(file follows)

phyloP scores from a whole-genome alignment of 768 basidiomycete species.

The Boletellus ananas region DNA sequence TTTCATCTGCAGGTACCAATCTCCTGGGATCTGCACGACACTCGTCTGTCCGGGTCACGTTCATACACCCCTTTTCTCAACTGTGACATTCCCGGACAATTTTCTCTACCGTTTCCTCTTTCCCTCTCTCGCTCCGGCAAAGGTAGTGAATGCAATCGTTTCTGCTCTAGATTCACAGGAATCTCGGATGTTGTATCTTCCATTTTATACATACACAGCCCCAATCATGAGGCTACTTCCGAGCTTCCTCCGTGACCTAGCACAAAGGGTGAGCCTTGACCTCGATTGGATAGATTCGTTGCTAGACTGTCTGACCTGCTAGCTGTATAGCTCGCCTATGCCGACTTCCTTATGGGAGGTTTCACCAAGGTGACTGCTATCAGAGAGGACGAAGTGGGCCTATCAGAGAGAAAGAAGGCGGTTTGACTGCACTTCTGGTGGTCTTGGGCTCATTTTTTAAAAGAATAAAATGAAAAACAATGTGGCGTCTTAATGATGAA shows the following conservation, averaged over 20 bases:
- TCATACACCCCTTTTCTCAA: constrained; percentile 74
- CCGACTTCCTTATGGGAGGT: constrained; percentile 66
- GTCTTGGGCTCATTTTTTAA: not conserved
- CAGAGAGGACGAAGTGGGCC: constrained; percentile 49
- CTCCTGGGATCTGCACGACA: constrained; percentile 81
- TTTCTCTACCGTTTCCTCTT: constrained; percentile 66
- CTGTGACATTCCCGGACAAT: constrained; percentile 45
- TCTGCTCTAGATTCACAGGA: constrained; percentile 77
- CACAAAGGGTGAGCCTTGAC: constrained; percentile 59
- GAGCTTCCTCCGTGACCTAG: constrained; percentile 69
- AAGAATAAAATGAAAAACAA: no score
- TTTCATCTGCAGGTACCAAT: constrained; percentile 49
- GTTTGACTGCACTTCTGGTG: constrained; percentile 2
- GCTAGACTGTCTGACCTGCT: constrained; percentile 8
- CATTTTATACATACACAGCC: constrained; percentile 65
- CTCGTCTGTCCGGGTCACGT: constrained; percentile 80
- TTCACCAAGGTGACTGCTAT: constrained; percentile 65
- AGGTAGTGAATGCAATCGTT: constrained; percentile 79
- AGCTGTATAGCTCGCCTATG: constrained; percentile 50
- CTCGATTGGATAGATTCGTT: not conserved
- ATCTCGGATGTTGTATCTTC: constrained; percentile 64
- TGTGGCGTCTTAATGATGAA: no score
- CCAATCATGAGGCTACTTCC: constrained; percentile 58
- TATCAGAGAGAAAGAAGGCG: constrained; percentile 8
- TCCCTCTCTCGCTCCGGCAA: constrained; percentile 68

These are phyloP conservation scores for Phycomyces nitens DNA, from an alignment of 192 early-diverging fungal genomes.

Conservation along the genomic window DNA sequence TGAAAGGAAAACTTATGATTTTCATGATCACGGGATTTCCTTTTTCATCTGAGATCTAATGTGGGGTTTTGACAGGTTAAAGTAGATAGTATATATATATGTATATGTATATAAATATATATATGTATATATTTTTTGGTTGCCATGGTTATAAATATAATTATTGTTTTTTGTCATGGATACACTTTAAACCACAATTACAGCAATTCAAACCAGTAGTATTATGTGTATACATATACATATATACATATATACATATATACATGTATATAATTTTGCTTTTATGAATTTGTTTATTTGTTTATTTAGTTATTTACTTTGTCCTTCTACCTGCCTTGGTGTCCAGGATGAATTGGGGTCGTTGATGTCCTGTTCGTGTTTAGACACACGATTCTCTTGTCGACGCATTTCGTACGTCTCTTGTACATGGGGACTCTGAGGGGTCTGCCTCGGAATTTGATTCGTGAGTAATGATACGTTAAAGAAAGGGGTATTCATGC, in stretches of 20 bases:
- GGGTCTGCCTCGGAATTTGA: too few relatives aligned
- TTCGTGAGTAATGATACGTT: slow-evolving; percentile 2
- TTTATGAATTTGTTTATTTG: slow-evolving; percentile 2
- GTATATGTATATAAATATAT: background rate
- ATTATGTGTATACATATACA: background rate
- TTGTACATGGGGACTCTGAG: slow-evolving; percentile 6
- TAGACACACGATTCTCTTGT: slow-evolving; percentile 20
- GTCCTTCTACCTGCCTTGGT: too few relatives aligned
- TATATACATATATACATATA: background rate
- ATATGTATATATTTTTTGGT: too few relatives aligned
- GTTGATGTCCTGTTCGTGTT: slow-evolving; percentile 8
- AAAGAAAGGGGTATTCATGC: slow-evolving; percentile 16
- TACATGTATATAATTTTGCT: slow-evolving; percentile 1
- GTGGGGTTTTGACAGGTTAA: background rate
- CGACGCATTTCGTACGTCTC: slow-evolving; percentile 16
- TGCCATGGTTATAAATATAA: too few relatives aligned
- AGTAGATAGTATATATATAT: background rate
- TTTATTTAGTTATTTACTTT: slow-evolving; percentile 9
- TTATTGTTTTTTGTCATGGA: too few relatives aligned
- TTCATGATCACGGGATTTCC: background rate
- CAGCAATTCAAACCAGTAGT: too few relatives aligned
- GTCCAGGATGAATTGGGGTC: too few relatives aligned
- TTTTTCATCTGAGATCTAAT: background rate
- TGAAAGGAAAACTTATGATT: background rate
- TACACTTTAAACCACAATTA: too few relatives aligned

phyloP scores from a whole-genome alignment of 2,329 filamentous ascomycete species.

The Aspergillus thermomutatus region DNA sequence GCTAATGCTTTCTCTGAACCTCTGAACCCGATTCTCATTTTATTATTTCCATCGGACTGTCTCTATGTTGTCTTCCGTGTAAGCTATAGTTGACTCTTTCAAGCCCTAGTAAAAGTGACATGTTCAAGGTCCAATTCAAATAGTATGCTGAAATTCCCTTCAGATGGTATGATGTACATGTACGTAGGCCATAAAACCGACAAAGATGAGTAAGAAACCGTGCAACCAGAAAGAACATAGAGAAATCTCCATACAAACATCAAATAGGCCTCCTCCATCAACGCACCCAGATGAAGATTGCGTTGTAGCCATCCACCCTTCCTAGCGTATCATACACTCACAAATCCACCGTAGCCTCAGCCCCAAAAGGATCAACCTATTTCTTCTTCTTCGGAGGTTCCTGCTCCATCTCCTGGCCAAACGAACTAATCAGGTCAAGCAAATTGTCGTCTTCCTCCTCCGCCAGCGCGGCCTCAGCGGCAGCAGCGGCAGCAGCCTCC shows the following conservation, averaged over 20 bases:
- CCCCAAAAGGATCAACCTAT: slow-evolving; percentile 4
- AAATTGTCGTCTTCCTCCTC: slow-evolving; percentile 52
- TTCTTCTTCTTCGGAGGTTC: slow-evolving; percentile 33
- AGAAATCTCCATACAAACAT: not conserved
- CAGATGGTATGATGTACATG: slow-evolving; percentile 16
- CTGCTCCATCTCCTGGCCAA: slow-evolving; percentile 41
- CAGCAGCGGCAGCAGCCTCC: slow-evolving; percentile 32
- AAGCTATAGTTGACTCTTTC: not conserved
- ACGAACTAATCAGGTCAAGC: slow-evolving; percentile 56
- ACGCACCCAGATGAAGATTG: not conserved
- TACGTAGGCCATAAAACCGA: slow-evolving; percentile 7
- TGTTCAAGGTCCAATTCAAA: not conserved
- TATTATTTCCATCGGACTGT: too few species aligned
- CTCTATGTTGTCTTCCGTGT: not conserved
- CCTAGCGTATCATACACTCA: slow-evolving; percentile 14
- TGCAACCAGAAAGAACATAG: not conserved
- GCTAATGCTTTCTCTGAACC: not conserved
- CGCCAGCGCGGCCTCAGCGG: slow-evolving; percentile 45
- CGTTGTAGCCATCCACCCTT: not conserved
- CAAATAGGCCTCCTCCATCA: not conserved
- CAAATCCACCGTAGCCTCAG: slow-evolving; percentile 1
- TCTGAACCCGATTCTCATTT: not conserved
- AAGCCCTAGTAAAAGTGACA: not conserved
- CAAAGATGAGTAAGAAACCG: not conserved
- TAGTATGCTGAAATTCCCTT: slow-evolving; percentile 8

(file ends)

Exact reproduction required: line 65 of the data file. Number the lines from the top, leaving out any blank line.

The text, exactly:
- ACGAACTAATCAGGTCAAGC: slow-evolving; percentile 56